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Cardinium symbiosis as a potential confounder of mtDNA based phylogeographic inference in Culicoides imicola (Diptera: Ceratopogonidae), a vector of veterinary viruses
Parasites & Vectors volume 14, Article number: 100 (2021)
Culicoides imicola (Diptera: Ceratopogonidae) is an important Afrotropical and Palearctic vector of disease, transmitting viruses of animal health and economic significance including African horse sickness and bluetongue viruses. Maternally inherited symbiotic bacteria (endosymbionts) of arthropods can alter the frequency of COI (cytochrome c oxidase subunit I) mitochondrial haplotypes (mitotypes) in a population, masking the true patterns of host movement and gene flow. Thus, this study aimed to assess the mtDNA structure of C. imicola in relation to infection with Candidatus Cardinum hertigii (Bacteroides), a common endosymbiont of Culicoides spp.
Using haplotype network analysis, COI Sanger sequences from Cardinium-infected and -uninfected C. imicola individuals were first compared in a population from South Africa. The network was then extended to include mitotypes from a geographic range where Cardinium infection has previously been investigated.
The mitotype network of the South African population demonstrated the presence of two broad mitotype groups. All Cardinium-infected specimens fell into one group (Fisher’s exact test, P = 0.00071) demonstrating a linkage disequilibrium between endosymbiont and mitochondria. Furthermore, by extending this haplotype network to include other C. imicola populations from the Mediterranean basin, we revealed mitotype variation between the Eastern and Western Mediterranean basins (EMB and WMB) mirrored Cardinium-infection heterogeneity.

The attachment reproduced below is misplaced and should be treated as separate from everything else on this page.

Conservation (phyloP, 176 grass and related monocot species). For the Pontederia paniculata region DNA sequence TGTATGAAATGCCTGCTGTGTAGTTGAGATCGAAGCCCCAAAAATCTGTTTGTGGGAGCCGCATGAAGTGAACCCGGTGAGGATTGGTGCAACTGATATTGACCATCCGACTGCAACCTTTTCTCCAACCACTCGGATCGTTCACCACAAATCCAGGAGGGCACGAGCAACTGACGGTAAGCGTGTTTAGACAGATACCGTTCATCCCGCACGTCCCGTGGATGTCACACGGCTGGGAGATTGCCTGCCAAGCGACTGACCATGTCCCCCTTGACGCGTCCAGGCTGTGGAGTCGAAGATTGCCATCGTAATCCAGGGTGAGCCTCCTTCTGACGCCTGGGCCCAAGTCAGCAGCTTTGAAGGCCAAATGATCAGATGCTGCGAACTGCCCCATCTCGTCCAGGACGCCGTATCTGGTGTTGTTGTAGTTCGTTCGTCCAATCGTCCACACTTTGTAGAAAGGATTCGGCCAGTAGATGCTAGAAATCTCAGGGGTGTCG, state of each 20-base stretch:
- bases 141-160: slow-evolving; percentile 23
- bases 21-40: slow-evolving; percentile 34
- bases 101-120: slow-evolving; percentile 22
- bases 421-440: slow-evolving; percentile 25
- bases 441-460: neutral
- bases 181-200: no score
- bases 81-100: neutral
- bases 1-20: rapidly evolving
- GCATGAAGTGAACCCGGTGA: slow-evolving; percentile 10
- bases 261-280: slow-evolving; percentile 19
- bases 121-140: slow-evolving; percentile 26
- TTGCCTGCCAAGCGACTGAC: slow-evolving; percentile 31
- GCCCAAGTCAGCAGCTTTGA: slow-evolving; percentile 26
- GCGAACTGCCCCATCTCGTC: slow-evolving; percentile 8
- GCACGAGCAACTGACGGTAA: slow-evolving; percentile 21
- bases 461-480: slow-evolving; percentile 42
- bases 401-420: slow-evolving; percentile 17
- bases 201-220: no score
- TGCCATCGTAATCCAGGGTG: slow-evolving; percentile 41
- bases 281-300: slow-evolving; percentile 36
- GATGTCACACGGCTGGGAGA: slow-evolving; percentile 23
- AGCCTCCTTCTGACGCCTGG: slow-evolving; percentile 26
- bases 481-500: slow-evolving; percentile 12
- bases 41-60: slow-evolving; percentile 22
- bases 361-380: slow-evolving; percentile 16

These observations suggest that the linkage disequilibrium of Cardinium and mitochondria reflects endosymbiont gene flow within the Mediterranean basin but may not assist in elucidating host gene flow. Subsequently, we urge caution on the single usage of the COI marker to determine population structure and movement in C. imicola and instead suggest the complementary utilisation of additional molecular markers.
Culicoides spp. (Diptera: Ceratopogonidae) are a group of tiny biting midges responsible for the spread of several pathogens to animals and humans, including African horse sickness, Schmallenberg, bluetongue and Oropouche viruses. An important vector species, Culicoides imicola, was initially considered to be limited to Afrotropical regions but recent genetic analysis suggests this species has been present in the Mediterranean basin since the Late Pleistocene or Early Holocene . The movement of C. imicola at the northern fringes of the Mediterranean basin is likely driven by wind events which have led to recurrent incursions of the species into mainland Europe . Thus, the tracking of C. imicola through population genetics and climatic modelling is important in establishing where potential future outbreaks of midge-borne viruses may occur.